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“INAHO” lighting concept by Tangent. (Hideki Yoshimoto and Yoshinaka Ono)
Have you ever found yourself thinking: “If only they had invented a/an—insert really clever device here—my life would be so much better?” For instance, a “clam kayak” that you could serenely float along in after a long week at work, or a “slide bridge” that offered the option to well, slide, rather then walk down a flight of stairs. It sounds too good to be true, but these inventive concepts were just two out of the twelve winning submissions of the first Lexus Design Award competition.
“Calm Kayak” by Mani Zamani.
The competition, conducted in collaboration with designboom, invited some of the most talented visionaries from around the world to submit their innovative design ideas. The theme of the 2012 competition was “Motion.” Contestants were asked to submit ideas that responded to issues in daily life and provided solutions related to movement. With such an abstract theme, contestants were allowed to let their imaginations run free, and they certainly did. 1,243 submissions were received, 12 winners were selected, and the top two were awarded a prize that appropriately reflects the innovation of the competition—the opportunity to see their designs come to life with the help of world-famous professionals.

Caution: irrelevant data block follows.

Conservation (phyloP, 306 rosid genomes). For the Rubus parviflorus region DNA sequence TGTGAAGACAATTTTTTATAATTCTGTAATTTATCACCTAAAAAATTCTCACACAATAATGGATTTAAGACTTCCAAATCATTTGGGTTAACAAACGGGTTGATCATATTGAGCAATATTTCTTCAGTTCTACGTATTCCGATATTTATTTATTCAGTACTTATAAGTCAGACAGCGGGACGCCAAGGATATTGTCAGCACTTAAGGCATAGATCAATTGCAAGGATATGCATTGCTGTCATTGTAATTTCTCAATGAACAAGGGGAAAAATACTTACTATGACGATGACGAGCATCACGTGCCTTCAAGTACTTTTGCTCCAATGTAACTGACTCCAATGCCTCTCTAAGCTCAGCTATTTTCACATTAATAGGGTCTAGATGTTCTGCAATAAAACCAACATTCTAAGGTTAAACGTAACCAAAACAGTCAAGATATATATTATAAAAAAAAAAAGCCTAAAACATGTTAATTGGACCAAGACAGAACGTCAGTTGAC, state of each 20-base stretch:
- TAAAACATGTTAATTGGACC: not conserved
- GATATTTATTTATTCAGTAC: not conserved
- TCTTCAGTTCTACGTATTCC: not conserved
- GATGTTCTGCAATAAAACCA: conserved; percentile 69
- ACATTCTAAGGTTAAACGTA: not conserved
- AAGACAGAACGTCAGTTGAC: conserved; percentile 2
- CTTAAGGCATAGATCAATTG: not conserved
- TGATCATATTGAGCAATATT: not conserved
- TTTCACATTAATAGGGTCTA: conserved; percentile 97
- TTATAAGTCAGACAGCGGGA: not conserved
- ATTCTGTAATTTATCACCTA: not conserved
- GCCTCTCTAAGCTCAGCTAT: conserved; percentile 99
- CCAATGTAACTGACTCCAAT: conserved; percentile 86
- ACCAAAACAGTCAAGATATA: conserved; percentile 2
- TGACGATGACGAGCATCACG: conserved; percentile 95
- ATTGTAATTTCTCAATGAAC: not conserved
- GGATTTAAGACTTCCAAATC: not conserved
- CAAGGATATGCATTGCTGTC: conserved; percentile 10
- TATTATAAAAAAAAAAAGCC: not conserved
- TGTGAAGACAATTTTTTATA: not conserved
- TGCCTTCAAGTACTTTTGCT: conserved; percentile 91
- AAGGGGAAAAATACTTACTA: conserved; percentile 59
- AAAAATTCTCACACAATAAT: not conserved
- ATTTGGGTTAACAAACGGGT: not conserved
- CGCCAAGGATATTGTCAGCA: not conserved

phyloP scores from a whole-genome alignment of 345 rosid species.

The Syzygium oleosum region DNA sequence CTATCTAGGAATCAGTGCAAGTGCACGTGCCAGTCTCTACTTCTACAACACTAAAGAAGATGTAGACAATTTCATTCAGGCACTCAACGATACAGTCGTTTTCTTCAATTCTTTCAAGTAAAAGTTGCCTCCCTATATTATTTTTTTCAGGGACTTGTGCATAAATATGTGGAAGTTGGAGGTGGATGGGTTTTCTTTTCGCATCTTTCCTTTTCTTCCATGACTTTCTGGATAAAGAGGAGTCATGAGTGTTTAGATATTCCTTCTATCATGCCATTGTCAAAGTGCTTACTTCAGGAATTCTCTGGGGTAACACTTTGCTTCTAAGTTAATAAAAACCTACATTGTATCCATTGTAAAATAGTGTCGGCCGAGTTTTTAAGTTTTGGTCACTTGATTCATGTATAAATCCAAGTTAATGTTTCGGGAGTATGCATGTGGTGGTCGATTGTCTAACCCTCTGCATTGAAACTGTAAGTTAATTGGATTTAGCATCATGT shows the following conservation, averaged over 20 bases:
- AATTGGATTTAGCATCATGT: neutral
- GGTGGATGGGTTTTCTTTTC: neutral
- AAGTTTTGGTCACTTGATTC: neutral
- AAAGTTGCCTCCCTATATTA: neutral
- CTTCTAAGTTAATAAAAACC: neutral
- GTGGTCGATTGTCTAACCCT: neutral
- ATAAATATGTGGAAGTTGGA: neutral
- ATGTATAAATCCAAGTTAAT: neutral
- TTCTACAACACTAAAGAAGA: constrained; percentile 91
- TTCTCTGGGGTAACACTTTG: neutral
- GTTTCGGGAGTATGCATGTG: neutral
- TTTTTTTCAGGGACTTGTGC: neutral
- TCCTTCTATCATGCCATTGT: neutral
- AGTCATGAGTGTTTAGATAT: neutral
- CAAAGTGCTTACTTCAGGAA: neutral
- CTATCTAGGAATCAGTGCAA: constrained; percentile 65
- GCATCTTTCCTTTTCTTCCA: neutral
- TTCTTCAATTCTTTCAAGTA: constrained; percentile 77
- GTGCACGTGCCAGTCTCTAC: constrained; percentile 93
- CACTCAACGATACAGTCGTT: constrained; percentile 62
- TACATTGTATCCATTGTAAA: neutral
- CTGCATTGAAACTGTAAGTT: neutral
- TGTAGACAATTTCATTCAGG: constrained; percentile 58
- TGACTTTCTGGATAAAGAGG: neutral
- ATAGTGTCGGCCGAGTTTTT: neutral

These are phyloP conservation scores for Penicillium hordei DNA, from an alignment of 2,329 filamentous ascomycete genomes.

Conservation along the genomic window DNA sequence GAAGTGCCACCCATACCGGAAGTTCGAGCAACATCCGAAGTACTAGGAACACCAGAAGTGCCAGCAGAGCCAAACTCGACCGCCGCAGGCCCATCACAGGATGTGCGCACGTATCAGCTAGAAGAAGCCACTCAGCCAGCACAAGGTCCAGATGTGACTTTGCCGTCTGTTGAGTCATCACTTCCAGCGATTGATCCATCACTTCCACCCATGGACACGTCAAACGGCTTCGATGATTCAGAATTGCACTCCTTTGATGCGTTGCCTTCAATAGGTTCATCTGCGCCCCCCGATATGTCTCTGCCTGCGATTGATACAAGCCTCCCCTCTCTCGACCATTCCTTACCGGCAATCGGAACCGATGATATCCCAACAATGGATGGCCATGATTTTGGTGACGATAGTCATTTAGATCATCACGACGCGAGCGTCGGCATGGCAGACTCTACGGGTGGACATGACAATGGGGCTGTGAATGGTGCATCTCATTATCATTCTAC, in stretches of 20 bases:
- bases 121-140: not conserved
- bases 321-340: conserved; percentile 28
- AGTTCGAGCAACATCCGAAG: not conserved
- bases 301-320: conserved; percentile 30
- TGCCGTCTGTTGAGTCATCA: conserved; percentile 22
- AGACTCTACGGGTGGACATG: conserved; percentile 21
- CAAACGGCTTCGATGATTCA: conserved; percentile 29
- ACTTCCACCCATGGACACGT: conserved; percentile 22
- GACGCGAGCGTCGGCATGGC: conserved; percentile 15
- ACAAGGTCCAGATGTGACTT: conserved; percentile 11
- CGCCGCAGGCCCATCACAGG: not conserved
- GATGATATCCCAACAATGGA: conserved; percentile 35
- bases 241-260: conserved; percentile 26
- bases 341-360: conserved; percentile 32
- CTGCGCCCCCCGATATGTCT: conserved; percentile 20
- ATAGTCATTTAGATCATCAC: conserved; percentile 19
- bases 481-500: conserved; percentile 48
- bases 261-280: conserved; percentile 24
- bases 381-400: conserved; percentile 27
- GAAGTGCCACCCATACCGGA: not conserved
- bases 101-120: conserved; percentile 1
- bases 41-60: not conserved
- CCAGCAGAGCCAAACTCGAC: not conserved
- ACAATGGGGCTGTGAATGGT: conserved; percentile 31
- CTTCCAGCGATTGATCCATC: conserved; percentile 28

First place went to Hideki Yoshimoto and Yoshinaka Ono of Tangent for their “INAHO” lighting concept. The designers incorporated their natural environment into their vision for an interactive interior lighting system inspired by the movements of an ear of rice. The delicate freestanding panicles, or bulbs, arranged in a ring and emitting a golden glow, gently sway towards people as they approach the fixture. Yoshimoto and Ono will work with world-renowned product designer Sam Hecht to realize their vision.
Second place was awarded to the Japanese Hitomi Igarashi for his design entitled “Making Porcelain with ORIGAMI.” The design clearly integrates the traditional Japanese paper folding technique; porcelain casts will be made from paper molds. Igarashi will be mentored by Japanese architect Junya Ishigami who will help him create the prototype for his design.
“Making Porcelain with ORIGAMI” by Hitomi Igarashi
Both prototypes, along with the designs of the other 10 winning entries, will be exhibited during Milan Design Week taking place this April. Some of the other winners include the Spanish Pablo Fernandez-Goula and Pablo Figuera’s “Bscooter,” an electric scooter whose sleek and compact design was inspired by the Swiss Army knife, the Italian Rudi Davi’s “KLAVA lamp,” which remains balanced in any position and emits precise illumination in any setting, and Taiwan’s Dear Cai’s “FLY,” a device that will efficiently disperse crowds throughout Taipei’s bustling metro transit.
Below are the designs of the 10 finalists whose works will be featured during Milan Design Week:
“Calm Kayak” by Mani Zamani
“Bscooter” by Goula/Figuera Alvaro Fernández-Goula and Pablo Figuera)
“Slides Bridge” by Zhufei (Zhu Fei and Zhu Tian Hui)
“KLAVA lamp” by Rudi Davi
“Weaving a Home” by Abeer Seikaly
“Natural Motion for Natural Music” by Moonchul Kim
“World Clock” by Masufami Ishikawa
“Tumbleweed Desert” by Shlomi Mir
“FLY” by Dear Cai (Dong Bo Chai and Zong Han Sai)
“The Drinking Fountain” by Atelier OPA (Yuki Sugihara, Toshihiko Suzuki and Munetaka Ishikawa)